- Where is your traffic coming from? Certain kinds of traffic tend to be much more fickle than others; social media shares tend to have higher bounce rates than Google traffic, for example.
- What pages are users landing on? Landing pages with a single, focused call to action might have a much lower bounce rate than blog posts or your homepage.
- What roadblocks are getting in the way? If your bounces are because the user is satisfied (more on that in a moment) it’s much better than if they’re bouncing because they don’t know or care what to do next.
- How fast does your site load? One of the largest contributing factors to bounce rate is site speed. Slow-loading sites are frustrating to use, and once it gets slow enough, users are more likely to leave and try to find the information they want elsewhere. This is especially true if it’s faster for them to find the information elsewhere than it is to wait for your page to load.
- How useful is your mobile experience? This one is a personal peeve of mine. The mobile internet is a trash fire filled with intrusive ads covering huge portions of the screen on a phone, and phone ad blockers are rarer and harder to use than desktop ad blockers. If your site is just covered in intrusive ads, users are much more likely to leave.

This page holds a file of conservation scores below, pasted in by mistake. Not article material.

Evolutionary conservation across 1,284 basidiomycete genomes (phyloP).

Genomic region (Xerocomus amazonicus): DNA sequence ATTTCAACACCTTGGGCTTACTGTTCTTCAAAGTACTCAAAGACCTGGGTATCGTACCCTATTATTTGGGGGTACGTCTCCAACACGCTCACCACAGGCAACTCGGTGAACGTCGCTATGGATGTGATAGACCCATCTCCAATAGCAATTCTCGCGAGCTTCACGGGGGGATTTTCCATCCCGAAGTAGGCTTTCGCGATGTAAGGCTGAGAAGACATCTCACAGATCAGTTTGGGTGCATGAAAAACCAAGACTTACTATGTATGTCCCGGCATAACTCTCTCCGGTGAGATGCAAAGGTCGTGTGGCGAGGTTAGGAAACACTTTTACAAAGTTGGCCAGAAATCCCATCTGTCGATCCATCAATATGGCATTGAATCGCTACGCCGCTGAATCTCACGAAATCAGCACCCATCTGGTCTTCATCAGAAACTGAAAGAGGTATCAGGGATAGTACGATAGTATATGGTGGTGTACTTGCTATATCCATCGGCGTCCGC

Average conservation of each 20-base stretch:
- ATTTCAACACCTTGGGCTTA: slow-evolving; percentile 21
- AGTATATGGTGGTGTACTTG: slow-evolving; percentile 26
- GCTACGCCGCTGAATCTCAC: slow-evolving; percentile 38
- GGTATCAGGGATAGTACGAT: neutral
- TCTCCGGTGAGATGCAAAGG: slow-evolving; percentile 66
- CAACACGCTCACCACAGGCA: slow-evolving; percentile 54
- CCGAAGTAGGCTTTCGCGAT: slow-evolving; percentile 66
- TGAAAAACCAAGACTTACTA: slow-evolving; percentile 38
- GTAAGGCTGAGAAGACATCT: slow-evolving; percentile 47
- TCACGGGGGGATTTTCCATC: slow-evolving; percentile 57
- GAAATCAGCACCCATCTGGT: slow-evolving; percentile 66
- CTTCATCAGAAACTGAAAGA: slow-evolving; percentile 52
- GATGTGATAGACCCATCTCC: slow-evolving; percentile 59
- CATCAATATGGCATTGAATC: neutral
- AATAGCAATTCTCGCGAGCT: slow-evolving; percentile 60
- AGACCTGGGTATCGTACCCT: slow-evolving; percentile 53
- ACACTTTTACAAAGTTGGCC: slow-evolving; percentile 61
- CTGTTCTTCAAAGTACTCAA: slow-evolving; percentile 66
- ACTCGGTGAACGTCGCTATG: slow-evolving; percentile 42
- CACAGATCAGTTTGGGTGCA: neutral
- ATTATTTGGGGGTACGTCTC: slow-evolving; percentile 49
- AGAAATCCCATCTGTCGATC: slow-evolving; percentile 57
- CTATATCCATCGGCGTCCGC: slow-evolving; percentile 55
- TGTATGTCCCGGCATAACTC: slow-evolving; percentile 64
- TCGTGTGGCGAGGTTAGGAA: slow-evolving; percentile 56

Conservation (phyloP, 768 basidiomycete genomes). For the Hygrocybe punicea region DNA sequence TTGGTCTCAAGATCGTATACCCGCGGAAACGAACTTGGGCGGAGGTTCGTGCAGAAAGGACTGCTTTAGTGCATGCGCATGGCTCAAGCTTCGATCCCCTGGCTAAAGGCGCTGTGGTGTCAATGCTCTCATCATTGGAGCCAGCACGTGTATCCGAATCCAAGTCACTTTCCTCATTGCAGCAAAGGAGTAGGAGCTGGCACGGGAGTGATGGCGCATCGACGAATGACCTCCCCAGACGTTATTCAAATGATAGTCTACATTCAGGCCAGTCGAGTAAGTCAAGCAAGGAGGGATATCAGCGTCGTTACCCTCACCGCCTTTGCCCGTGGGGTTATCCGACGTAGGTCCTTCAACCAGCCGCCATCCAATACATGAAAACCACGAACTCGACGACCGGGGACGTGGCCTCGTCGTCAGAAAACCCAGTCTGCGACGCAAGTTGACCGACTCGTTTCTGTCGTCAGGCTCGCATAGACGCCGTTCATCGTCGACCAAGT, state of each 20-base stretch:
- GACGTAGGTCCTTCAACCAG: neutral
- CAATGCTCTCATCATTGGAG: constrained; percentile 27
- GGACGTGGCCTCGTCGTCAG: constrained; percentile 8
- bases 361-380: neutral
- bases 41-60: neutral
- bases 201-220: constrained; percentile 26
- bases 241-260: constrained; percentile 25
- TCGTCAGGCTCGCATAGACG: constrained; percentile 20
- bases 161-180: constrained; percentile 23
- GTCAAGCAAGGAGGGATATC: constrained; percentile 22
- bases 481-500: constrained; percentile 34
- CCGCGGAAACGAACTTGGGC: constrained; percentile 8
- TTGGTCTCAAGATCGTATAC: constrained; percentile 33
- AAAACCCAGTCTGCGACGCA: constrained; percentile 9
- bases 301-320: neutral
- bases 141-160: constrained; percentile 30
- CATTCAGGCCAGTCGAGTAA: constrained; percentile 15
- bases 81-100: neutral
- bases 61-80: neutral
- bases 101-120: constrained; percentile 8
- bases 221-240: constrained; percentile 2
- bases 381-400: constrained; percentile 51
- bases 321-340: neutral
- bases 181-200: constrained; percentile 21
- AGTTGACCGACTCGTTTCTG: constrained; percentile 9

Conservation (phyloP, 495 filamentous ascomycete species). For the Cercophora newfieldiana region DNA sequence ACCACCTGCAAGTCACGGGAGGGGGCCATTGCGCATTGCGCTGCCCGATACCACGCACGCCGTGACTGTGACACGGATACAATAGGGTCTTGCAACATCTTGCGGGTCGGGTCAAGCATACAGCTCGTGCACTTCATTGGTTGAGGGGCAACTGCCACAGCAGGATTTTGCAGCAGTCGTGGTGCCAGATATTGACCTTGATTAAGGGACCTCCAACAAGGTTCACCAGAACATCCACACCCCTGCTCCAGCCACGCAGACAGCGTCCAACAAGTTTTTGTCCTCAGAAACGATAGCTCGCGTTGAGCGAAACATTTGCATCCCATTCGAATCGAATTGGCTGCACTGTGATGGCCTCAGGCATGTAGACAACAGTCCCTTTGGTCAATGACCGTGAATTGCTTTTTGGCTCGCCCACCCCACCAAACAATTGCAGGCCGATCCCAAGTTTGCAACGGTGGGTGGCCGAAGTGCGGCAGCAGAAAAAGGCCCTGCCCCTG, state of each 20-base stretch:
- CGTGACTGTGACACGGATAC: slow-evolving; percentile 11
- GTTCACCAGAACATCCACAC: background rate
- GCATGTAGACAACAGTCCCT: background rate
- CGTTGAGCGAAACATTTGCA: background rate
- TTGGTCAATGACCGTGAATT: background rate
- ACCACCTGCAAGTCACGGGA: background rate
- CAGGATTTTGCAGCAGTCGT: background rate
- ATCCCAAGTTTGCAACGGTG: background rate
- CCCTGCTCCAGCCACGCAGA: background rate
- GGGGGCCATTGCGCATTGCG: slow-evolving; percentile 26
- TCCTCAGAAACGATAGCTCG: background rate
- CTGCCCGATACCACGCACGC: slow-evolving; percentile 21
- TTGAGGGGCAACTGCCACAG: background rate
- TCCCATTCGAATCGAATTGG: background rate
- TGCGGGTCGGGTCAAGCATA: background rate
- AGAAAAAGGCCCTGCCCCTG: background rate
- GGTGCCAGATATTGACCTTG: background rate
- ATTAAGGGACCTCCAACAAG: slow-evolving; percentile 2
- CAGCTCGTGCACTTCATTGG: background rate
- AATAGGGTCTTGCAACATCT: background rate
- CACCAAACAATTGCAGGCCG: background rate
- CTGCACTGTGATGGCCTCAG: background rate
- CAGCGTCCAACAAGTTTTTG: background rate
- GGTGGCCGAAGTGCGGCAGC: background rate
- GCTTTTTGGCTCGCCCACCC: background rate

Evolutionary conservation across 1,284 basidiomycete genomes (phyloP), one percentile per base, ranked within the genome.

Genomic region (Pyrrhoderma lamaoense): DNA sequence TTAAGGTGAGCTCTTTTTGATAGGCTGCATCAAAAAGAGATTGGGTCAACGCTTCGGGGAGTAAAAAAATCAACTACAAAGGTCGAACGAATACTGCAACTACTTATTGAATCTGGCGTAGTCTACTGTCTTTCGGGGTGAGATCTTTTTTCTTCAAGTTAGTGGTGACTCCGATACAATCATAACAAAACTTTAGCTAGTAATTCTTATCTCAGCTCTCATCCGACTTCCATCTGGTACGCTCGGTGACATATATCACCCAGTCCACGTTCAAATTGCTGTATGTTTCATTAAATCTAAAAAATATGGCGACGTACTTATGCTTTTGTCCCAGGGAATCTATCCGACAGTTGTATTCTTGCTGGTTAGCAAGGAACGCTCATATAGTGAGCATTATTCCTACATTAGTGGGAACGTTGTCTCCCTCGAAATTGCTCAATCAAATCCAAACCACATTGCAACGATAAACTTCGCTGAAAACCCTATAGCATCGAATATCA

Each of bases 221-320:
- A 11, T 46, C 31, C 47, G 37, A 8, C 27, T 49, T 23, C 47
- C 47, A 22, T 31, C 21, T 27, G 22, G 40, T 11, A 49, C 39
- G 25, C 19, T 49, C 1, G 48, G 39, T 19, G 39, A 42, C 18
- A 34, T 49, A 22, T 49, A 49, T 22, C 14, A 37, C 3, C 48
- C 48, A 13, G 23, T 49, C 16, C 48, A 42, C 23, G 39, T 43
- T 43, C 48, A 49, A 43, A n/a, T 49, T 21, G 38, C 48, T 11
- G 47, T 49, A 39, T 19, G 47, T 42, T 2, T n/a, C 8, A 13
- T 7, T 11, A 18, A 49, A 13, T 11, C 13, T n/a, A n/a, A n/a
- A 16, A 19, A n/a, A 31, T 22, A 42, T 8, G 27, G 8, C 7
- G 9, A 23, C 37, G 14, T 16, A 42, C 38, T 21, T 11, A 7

- Do they have options to stay on your site? Sometimes your visitors will leave because they received the information they wanted, so they click “back” in their browser to keep searching for other content. This doesn’t necessarily mean they were unhappy with your site, but rather they reached a dead end and didn’t have anything else to click on or keep reading. Adding something like a “Related Posts” plugin or some helpful navigation links can help with this.
Bounce rates, in my opinion, can be rated as good or bad based on three specific details.
1. How does your bounce rate compare to your bounce rate last month or last year? A bounce rate is bad if it’s getting worse, and good if it’s getting better.
2. How does your bounce rate compare to similar sites? Benchmarking your site against other sites that are similar in structure, industry, and purpose is critical. My bounce rate compared to that of Forbes is a very different beast, for example.
3. How does your bounce rate affect other important metrics? If your bounce rate goes up, but so too do your conversions, that’s fine! An increase in conversions is a good thing and you can worry about bringing the bounce rate back down later.